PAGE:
Could Investing $100,000 in Bristol Myers Squibb Stock Make You a Millionaire?

Some investors view growth or momentum stocks as the key to multi-bagger returns. Others prefer to deep-sea dive for beaten-down assets with rebound potential. The compounding effect of dividend reinvestment over enough time can potentially make it possible to turn $100,000 into a cool million.

So, could this work with roundly unpopular Bristol Myers Squibb (NYSE: BMY) stock? It's an unusual place to mine for millionaire-maker prospects, but Bristol Myers stock is out of favor, and this ought to pique contrarians' interests.

However, before jumping into the trade in hopes of 10x returns, look beyond the share price and dividend yield and consider why investors found fault with Bristol Myers.

A massive but fully expected loss

First things first. Even with the compounding effect of a dividend-reinvestment strategy, it would take an awfully long time to turn $100,000 into $1 million solely through Bristol Myers' 5%-ish annual dividend yield. Besides, dividends aren't just free money since a share's value is reduced by the amount of each dividend payment. So, significant share-price appreciation would be needed to achieve millionaire status with Bristol Myers stock.

Additionally, part of the reason the dividend yield has gone up to 5%-plus is that the share price has gone down so much. It's a veritable bloodbath, with Bristol Myers stock being cut nearly in half since November 2022.

Contrarian investors shouldn't immediately start salivating here; sometimes, beaten-down stocks are cheap for a reason, as the old saying goes. In Bristol Myers' case, it appears the market just isn't on board with the company's spend-today-to-profit-later strategy.

Revenue growth doesn't seem to be a problem for Bristol Myers. The company's first-quarter 2024 revenue increased 5% year over year to $11.87 billion, beating Wall Street's consensus estimate of $11.45 billion.

What's off-putting to some stock traders is that Bristol Myers has spent a whole lot of money lately. It's been on a downright buying spree, having acquired Karuna Therapeutics, RayzeBio, Mirati Therapeutics, and SystImmune. With that, Bristol Myers incurred sizable expenditures -- to the tune of $6.30 per share in Q1 2024 -- associated with acquired in-process research and development (acquired IPRD) and licensing income.

This was certainly no surprise to Wall Street, as analysts expected Bristol Myers to sustain a first-quarter net loss of $4.43 per share despite the company's revenue growth. The drugmaker eked out a slight beat as the company only lost $4.40 per share, but that's probably not something to brag about.

Saving money, losing investors

Along with its quarterly report, Bristol Myers disclosed plans to cut 2,200 jobs this year. It's also eliminating some drug-development programs and taking other measures -- all part of a strategy to save $1.5 billion in expenses by the end of 2025.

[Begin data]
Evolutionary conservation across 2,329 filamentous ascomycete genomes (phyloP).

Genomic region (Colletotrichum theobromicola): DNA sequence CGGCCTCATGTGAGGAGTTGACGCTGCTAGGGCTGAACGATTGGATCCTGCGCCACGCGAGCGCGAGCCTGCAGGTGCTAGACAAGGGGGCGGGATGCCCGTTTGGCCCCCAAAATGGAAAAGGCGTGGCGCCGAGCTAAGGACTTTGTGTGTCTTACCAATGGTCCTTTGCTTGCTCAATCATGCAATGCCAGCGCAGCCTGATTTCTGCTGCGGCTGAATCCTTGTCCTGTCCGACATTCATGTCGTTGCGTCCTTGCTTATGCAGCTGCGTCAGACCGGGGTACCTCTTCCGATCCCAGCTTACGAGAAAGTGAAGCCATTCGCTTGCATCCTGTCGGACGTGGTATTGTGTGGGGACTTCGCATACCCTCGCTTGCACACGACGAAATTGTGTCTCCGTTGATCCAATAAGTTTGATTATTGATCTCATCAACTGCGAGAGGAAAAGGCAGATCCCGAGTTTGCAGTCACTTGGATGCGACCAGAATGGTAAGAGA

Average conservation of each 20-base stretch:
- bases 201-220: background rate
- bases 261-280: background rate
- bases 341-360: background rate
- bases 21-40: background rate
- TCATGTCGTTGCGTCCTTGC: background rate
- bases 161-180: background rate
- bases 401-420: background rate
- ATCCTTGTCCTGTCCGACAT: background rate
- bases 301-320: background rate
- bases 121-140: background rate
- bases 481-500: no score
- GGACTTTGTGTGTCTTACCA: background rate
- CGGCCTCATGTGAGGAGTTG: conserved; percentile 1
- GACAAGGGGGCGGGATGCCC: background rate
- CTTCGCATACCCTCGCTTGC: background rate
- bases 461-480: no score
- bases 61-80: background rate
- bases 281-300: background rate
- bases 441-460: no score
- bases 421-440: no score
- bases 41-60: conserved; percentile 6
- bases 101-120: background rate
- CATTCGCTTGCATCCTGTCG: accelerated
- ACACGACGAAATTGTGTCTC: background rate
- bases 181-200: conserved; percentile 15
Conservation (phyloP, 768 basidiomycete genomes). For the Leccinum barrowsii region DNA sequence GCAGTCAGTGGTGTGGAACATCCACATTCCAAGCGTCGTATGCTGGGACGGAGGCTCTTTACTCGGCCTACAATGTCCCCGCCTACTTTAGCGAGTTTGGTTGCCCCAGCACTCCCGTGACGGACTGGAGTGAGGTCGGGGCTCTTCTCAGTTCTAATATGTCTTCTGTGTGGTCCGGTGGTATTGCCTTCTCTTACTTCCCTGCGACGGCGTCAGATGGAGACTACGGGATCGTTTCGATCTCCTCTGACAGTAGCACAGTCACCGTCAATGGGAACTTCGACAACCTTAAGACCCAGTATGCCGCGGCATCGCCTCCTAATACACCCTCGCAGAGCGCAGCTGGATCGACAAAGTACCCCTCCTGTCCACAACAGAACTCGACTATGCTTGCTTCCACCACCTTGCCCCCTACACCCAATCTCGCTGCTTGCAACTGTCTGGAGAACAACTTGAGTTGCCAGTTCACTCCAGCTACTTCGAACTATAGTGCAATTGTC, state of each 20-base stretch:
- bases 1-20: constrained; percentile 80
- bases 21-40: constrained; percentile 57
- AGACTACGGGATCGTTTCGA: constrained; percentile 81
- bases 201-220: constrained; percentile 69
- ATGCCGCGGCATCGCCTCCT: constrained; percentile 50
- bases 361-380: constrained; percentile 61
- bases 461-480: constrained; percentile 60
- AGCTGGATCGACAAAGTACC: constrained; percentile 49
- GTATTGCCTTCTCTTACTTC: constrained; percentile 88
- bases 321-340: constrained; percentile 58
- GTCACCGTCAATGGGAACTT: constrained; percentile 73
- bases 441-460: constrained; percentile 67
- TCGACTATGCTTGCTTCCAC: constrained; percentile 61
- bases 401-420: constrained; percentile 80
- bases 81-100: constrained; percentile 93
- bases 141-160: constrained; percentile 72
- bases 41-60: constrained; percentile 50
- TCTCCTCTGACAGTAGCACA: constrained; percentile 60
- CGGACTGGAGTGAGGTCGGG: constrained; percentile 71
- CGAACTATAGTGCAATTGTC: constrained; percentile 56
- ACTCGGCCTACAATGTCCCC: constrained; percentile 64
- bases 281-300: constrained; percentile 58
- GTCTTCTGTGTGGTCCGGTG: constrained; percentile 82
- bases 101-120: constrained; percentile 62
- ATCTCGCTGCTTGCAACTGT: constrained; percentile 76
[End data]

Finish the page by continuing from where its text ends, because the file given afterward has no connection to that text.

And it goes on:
That announcement, in conjunction with the company's recent spending spree, may have caused some shareholders to jump ship. Sticklers for fiscal discipline perhaps didn't want to hear that Bristol Myers intends to "reinvest" (i.e., spend) the "majority of" the $1.5 billion in eventual cost savings "to fund innovation and drive growth."

Now, the drugmaker has the herculean task of convincing the market that this money will be well spent. For what it's worth, long-term investors can at least forgive management's steep downward revision in 2024 earnings guidance. The company lowered its outlook from a range of $7.10 to $7.40 per share to a new range of $0.40 to $0.70 per share -- but again, that's mainly due to one-time charges.

Since Bristol Myers still has some convincing to do, it doesn't make sense to expect $100,000 worth of Bristol Myers stock to turn into $1 million within any reasonable amount of time. A more sensible objective would be to grow one's investment gradually, based on the premise that Bristol Myers can get some of its lost investors back in the fold and even gain some new ones.

The market may have already priced in a worst-case scenario of Bristol Myers. Demonstrating discipline could, in due time, get the stock out of the doghouse.

Should you invest $1,000 in Bristol Myers Squibb right now?

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David Moadel has no position in any of the stocks mentioned. The Motley Fool has positions in and recommends Bristol Myers Squibb. The Motley Fool has a disclosure policy.

The views and opinions expressed herein are the views and opinions of the author and do not necessarily reflect those of Nasdaq, Inc.


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